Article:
Athletes by Ariel Pacheco October 5, 2020
The MLB, for a while now, has struggled with an issue that doesn’t seem to be improving. There’s a lack of Black ballplayers in the MLB.
It wasn’t always this way. Some of the best and most famous MLB players have been Black. This list includes Willie Mays, Hank Aaron, Jackie Robinson and Ken Griffey Jr. who was the face of the league at one point.
The percentage of African-American players in the MLB peaked in 1981 at 18.7%. That number has not reached above 10% since 2004.
On opening day this season, MLB rosters were bigger than they ever were at the beginning of a season due to COVID-19. That meant each MLB team had rosters with 30 players on them.
The total number of Black ballplayers comes out to 65, or just 7.2% of the entire league. This number does not include players who started the season on taxi squads or the injured and restricted lists.
The Diamondbacks, Royals, and Rays did not have a single Black player on their Opening Day active roster. The Mariners had the most in the league with 10, the same as their entire division combined.
The lack of Black baseball players is deeply rooted in our country’s systemic problems. The cost of baseball equipment can be huge.
Players need gloves, bats, cleats, batting gloves, helmets etc. This can come out to hundreds of dollars and does not include travel expenses or league fees.
As of 2010, African-American families had the highest poverty rate in America among all ethnic groups at 27.4%.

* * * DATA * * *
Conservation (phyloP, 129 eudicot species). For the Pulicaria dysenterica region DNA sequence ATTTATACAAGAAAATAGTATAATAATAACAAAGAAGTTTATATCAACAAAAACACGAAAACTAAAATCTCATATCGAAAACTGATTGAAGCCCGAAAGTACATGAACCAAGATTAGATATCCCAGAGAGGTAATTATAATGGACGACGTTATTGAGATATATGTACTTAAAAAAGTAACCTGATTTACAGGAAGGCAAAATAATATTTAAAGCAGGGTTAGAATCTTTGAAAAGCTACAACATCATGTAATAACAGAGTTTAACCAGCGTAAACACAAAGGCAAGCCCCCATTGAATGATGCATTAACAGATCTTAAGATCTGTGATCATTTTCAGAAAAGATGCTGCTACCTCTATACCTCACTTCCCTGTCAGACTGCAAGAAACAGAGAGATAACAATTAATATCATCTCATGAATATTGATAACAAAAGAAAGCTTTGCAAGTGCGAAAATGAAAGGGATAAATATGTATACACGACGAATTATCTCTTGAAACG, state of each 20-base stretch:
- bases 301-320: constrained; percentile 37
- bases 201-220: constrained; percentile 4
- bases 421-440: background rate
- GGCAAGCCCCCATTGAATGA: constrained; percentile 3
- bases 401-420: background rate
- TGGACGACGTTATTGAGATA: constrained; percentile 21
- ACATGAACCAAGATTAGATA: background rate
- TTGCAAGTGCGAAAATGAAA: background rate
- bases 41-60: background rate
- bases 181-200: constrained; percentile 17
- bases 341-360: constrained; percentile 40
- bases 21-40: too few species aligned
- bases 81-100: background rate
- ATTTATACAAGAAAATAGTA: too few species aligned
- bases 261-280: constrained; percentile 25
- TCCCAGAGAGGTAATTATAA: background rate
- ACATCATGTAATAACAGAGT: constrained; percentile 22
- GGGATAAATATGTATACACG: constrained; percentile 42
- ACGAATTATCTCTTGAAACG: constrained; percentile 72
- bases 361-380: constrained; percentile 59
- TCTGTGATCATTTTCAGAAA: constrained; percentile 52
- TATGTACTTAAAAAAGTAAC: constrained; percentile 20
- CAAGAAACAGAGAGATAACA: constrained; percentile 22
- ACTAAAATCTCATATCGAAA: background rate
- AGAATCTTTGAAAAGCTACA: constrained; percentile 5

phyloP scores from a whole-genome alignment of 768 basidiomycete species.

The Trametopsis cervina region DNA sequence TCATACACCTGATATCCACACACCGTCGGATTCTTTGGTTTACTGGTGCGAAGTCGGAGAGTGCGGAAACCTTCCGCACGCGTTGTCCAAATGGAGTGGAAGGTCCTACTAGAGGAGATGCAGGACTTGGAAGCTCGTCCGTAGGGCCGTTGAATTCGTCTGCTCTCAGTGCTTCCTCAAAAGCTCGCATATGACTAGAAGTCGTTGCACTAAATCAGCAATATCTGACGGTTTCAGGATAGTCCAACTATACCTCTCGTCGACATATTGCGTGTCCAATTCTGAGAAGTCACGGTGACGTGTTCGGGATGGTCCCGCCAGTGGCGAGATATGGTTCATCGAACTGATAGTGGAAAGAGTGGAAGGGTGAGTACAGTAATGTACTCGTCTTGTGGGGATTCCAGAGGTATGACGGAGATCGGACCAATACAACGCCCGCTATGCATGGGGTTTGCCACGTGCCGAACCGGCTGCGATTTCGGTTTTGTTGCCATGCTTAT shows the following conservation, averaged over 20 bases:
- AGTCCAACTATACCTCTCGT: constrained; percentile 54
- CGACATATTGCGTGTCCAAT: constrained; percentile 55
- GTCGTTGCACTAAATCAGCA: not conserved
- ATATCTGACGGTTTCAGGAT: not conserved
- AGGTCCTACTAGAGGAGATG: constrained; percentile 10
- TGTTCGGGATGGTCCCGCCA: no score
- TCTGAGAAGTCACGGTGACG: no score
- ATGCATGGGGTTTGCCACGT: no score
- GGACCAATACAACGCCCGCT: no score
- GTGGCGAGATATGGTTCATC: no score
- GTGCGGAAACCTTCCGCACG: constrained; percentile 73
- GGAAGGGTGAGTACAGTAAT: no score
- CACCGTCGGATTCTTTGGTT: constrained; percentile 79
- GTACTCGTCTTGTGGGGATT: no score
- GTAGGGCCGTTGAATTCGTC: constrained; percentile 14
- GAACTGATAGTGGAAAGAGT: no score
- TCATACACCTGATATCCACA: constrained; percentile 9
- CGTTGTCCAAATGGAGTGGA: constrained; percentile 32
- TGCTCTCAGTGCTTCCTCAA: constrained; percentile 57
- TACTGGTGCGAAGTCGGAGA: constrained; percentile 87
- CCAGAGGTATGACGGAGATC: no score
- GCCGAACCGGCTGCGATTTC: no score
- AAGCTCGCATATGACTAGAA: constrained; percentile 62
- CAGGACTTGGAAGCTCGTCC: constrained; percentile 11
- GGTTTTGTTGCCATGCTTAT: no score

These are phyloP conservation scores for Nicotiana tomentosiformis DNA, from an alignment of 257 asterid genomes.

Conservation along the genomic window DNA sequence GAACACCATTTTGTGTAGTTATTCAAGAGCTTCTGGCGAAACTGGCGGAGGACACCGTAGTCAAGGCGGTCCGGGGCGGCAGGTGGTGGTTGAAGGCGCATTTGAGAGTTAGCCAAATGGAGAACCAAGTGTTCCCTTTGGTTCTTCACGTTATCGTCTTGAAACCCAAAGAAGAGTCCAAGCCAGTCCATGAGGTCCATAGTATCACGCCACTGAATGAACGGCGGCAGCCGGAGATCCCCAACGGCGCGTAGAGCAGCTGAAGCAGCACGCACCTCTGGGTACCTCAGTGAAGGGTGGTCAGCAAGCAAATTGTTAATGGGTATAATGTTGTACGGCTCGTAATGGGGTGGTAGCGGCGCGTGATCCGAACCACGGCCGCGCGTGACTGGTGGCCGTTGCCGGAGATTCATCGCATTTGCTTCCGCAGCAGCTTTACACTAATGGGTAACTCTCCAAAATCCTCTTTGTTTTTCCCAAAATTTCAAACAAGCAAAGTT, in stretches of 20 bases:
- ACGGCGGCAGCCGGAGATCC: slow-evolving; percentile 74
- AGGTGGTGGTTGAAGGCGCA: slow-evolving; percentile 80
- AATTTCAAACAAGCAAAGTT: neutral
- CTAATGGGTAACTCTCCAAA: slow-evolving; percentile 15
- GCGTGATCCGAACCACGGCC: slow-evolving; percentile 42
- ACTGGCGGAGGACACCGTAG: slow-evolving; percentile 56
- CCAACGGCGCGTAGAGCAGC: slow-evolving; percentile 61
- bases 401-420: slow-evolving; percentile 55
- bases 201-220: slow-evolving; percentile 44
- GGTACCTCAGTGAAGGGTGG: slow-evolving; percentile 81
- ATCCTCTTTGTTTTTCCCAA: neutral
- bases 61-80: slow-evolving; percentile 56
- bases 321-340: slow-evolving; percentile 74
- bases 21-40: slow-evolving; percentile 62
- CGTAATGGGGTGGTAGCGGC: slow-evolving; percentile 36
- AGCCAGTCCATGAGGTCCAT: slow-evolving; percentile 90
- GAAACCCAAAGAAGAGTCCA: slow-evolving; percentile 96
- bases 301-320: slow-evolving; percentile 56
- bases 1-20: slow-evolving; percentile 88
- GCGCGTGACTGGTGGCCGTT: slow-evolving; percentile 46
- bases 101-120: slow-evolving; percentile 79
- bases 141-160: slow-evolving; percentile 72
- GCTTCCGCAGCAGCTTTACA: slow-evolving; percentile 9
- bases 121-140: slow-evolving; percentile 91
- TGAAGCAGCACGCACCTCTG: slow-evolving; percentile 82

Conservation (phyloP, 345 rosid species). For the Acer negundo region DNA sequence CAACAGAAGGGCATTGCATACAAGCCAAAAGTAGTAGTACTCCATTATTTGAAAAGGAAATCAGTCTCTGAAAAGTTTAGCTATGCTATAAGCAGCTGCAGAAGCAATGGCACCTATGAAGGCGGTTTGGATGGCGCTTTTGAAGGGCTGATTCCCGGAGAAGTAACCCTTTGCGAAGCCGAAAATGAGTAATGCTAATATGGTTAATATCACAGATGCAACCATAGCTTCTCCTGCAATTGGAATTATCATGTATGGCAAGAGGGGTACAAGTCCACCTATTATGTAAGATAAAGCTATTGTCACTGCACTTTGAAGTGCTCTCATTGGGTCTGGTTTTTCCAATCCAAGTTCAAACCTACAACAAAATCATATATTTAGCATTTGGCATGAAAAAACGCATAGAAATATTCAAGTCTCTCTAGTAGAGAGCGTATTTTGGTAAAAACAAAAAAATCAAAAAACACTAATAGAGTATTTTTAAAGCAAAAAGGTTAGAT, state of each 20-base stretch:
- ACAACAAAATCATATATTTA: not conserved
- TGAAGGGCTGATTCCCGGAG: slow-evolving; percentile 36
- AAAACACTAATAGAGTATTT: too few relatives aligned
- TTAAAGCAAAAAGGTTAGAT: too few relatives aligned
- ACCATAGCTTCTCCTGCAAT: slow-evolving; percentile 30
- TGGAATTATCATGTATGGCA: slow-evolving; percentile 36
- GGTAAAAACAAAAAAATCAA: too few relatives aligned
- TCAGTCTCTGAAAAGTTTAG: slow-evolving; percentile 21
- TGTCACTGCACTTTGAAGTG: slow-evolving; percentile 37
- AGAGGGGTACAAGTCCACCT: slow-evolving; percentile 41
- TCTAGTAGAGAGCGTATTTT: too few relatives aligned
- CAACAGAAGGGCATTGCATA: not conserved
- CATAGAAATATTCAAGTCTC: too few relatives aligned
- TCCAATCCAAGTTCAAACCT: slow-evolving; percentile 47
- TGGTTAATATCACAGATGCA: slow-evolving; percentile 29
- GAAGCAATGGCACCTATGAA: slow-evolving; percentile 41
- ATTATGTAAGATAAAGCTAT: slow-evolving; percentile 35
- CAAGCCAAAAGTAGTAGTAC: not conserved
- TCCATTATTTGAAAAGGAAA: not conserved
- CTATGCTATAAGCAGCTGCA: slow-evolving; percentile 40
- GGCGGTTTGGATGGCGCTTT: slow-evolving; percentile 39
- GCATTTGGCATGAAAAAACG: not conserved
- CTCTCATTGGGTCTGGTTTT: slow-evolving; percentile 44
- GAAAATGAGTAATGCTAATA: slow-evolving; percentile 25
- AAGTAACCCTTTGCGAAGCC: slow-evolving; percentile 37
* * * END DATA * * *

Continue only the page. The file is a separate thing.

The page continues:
A family struggling to make ends meet simply cannot afford to cough up hundreds of dollars for a kid to play baseball when there are cheaper alternatives like basketball and football.
This prices out lower-income families and leads to kids never taking an interest in baseball. Still, the issue is even more complex than just that.
In comparison to the NFL and NBA, making the MLB is a huge grind with very little pay. Players have to go through years in the minor leagues.
According to The Athletic, the average salary of a player in Triple-A in 2018 was just $15,000. Some even have to take on extra jobs to support themselves and their families. Minor leaguers also deal with heavy amounts of travel on buses, awful food, and bad living conditions.
By the time these players make it to the MLB they are under 6-year contracts which often pay the league minimum. Very few ever make it to this point and those that do, are already in their late 20’s at this point.
An example is Kyler Murray, who was drafted ninth overall in the 2018 MLB draft by the Oakland Athletics had agreed to a $4 million dollar signing bonus but ended up returning it when he was drafted first overall by the Arizona Cardinals in the NFL draft.
He signed a four-year $35 million dollar contract with a $23 million signing bonus. It’s safe to say he made the right decision.
Until the MLB puts forth more of an effort to welcome Black ballplayers, these numbers will continue to stay drastically low.
If the MLB invested more money into inner-city baseball foundations, ran more baseball clinics, and simply made the game more appealing financially and racially, they would undoubtedly see better results.
Black MLB players like David Price, Tim Anderson, and Mookie Betts have all spoken out to how unwelcoming baseball can be to minorities. Numerous other current and former Black MLB players share that same sentiment.
The MLB needs to do more and until they do, we can continue to expect to see them struggle with the African-American community.